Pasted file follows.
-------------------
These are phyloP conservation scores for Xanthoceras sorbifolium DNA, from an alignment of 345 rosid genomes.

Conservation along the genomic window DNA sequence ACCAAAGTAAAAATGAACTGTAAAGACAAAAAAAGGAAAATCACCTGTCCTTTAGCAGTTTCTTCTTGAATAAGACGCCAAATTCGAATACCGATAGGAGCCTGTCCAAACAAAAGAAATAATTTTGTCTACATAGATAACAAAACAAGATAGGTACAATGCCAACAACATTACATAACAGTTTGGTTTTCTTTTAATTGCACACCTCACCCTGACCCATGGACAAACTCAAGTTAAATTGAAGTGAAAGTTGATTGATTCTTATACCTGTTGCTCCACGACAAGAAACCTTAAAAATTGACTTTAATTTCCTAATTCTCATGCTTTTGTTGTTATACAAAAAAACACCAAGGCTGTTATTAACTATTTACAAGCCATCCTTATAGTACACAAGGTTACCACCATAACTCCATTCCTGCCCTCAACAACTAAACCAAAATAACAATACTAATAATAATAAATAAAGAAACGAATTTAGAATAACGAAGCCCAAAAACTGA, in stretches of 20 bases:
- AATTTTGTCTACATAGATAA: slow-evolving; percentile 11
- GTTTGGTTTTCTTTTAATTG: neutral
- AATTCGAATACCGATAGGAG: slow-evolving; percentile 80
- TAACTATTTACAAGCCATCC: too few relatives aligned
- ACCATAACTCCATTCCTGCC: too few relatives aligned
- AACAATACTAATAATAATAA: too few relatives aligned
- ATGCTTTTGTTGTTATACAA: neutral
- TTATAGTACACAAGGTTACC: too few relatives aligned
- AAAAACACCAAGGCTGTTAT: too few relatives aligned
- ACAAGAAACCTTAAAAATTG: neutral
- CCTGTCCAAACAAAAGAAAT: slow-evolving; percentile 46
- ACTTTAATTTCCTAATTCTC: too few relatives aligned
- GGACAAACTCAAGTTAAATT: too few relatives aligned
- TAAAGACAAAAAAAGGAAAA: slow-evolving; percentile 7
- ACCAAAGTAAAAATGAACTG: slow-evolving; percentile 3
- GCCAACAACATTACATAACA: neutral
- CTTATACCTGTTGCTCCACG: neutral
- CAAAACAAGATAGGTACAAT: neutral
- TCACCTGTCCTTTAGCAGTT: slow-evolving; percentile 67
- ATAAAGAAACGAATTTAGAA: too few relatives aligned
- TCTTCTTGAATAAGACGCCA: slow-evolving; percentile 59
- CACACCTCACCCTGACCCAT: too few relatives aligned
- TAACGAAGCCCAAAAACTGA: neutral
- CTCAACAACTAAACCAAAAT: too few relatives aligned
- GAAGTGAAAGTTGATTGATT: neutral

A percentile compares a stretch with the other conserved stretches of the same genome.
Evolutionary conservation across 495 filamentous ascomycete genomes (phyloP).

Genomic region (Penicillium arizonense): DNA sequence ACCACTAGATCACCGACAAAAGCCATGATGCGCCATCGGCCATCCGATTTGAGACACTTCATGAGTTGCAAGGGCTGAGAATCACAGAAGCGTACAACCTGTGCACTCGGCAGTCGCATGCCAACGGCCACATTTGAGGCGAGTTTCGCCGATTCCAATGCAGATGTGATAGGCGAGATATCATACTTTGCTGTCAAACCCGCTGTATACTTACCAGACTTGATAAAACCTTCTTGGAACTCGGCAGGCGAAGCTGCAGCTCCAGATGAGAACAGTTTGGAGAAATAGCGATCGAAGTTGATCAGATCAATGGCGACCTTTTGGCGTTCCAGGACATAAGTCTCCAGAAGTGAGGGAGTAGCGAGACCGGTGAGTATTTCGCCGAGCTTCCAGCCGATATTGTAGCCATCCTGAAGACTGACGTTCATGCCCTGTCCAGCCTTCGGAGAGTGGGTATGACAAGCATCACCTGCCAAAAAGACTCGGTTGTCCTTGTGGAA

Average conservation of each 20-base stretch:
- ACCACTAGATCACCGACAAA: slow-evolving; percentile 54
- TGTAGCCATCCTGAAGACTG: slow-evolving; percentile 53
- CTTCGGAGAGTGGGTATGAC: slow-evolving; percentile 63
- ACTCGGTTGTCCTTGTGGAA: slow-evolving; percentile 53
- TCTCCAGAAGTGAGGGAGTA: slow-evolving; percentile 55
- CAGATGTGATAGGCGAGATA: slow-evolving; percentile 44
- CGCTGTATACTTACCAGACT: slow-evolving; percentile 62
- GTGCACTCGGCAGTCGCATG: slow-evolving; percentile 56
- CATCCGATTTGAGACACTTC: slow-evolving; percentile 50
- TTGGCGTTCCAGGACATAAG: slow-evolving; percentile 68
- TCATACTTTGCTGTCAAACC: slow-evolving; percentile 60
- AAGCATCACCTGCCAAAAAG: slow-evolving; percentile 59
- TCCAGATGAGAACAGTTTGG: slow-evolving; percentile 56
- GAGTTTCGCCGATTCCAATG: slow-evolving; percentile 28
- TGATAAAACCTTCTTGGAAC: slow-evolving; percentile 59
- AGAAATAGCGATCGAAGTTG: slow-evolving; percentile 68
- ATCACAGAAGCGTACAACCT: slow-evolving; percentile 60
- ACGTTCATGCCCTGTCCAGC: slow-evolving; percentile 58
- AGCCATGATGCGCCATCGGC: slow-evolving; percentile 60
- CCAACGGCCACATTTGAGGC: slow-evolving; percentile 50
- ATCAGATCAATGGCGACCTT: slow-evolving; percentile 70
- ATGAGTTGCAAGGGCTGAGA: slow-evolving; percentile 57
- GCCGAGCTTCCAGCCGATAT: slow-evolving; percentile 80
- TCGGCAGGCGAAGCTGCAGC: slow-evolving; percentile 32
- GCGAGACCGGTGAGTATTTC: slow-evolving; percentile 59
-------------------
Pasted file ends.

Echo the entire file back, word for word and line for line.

These are phyloP conservation scores for Xanthoceras sorbifolium DNA, from an alignment of 345 rosid genomes.

Conservation along the genomic window DNA sequence ACCAAAGTAAAAATGAACTGTAAAGACAAAAAAAGGAAAATCACCTGTCCTTTAGCAGTTTCTTCTTGAATAAGACGCCAAATTCGAATACCGATAGGAGCCTGTCCAAACAAAAGAAATAATTTTGTCTACATAGATAACAAAACAAGATAGGTACAATGCCAACAACATTACATAACAGTTTGGTTTTCTTTTAATTGCACACCTCACCCTGACCCATGGACAAACTCAAGTTAAATTGAAGTGAAAGTTGATTGATTCTTATACCTGTTGCTCCACGACAAGAAACCTTAAAAATTGACTTTAATTTCCTAATTCTCATGCTTTTGTTGTTATACAAAAAAACACCAAGGCTGTTATTAACTATTTACAAGCCATCCTTATAGTACACAAGGTTACCACCATAACTCCATTCCTGCCCTCAACAACTAAACCAAAATAACAATACTAATAATAATAAATAAAGAAACGAATTTAGAATAACGAAGCCCAAAAACTGA, in stretches of 20 bases:
- AATTTTGTCTACATAGATAA: slow-evolving; percentile 11
- GTTTGGTTTTCTTTTAATTG: neutral
- AATTCGAATACCGATAGGAG: slow-evolving; percentile 80
- TAACTATTTACAAGCCATCC: too few relatives aligned
- ACCATAACTCCATTCCTGCC: too few relatives aligned
- AACAATACTAATAATAATAA: too few relatives aligned
- ATGCTTTTGTTGTTATACAA: neutral
- TTATAGTACACAAGGTTACC: too few relatives aligned
- AAAAACACCAAGGCTGTTAT: too few relatives aligned
- ACAAGAAACCTTAAAAATTG: neutral
- CCTGTCCAAACAAAAGAAAT: slow-evolving; percentile 46
- ACTTTAATTTCCTAATTCTC: too few relatives aligned
- GGACAAACTCAAGTTAAATT: too few relatives aligned
- TAAAGACAAAAAAAGGAAAA: slow-evolving; percentile 7
- ACCAAAGTAAAAATGAACTG: slow-evolving; percentile 3
- GCCAACAACATTACATAACA: neutral
- CTTATACCTGTTGCTCCACG: neutral
- CAAAACAAGATAGGTACAAT: neutral
- TCACCTGTCCTTTAGCAGTT: slow-evolving; percentile 67
- ATAAAGAAACGAATTTAGAA: too few relatives aligned
- TCTTCTTGAATAAGACGCCA: slow-evolving; percentile 59
- CACACCTCACCCTGACCCAT: too few relatives aligned
- TAACGAAGCCCAAAAACTGA: neutral
- CTCAACAACTAAACCAAAAT: too few relatives aligned
- GAAGTGAAAGTTGATTGATT: neutral

A percentile compares a stretch with the other conserved stretches of the same genome.
Evolutionary conservation across 495 filamentous ascomycete genomes (phyloP).

Genomic region (Penicillium arizonense): DNA sequence ACCACTAGATCACCGACAAAAGCCATGATGCGCCATCGGCCATCCGATTTGAGACACTTCATGAGTTGCAAGGGCTGAGAATCACAGAAGCGTACAACCTGTGCACTCGGCAGTCGCATGCCAACGGCCACATTTGAGGCGAGTTTCGCCGATTCCAATGCAGATGTGATAGGCGAGATATCATACTTTGCTGTCAAACCCGCTGTATACTTACCAGACTTGATAAAACCTTCTTGGAACTCGGCAGGCGAAGCTGCAGCTCCAGATGAGAACAGTTTGGAGAAATAGCGATCGAAGTTGATCAGATCAATGGCGACCTTTTGGCGTTCCAGGACATAAGTCTCCAGAAGTGAGGGAGTAGCGAGACCGGTGAGTATTTCGCCGAGCTTCCAGCCGATATTGTAGCCATCCTGAAGACTGACGTTCATGCCCTGTCCAGCCTTCGGAGAGTGGGTATGACAAGCATCACCTGCCAAAAAGACTCGGTTGTCCTTGTGGAA

Average conservation of each 20-base stretch:
- ACCACTAGATCACCGACAAA: slow-evolving; percentile 54
- TGTAGCCATCCTGAAGACTG: slow-evolving; percentile 53
- CTTCGGAGAGTGGGTATGAC: slow-evolving; percentile 63
- ACTCGGTTGTCCTTGTGGAA: slow-evolving; percentile 53
- TCTCCAGAAGTGAGGGAGTA: slow-evolving; percentile 55
- CAGATGTGATAGGCGAGATA: slow-evolving; percentile 44
- CGCTGTATACTTACCAGACT: slow-evolving; percentile 62
- GTGCACTCGGCAGTCGCATG: slow-evolving; percentile 56
- CATCCGATTTGAGACACTTC: slow-evolving; percentile 50
- TTGGCGTTCCAGGACATAAG: slow-evolving; percentile 68
- TCATACTTTGCTGTCAAACC: slow-evolving; percentile 60
- AAGCATCACCTGCCAAAAAG: slow-evolving; percentile 59
- TCCAGATGAGAACAGTTTGG: slow-evolving; percentile 56
- GAGTTTCGCCGATTCCAATG: slow-evolving; percentile 28
- TGATAAAACCTTCTTGGAAC: slow-evolving; percentile 59
- AGAAATAGCGATCGAAGTTG: slow-evolving; percentile 68
- ATCACAGAAGCGTACAACCT: slow-evolving; percentile 60
- ACGTTCATGCCCTGTCCAGC: slow-evolving; percentile 58
- AGCCATGATGCGCCATCGGC: slow-evolving; percentile 60
- CCAACGGCCACATTTGAGGC: slow-evolving; percentile 50
- ATCAGATCAATGGCGACCTT: slow-evolving; percentile 70
- ATGAGTTGCAAGGGCTGAGA: slow-evolving; percentile 57
- GCCGAGCTTCCAGCCGATAT: slow-evolving; percentile 80
- TCGGCAGGCGAAGCTGCAGC: slow-evolving; percentile 32
- GCGAGACCGGTGAGTATTTC: slow-evolving; percentile 59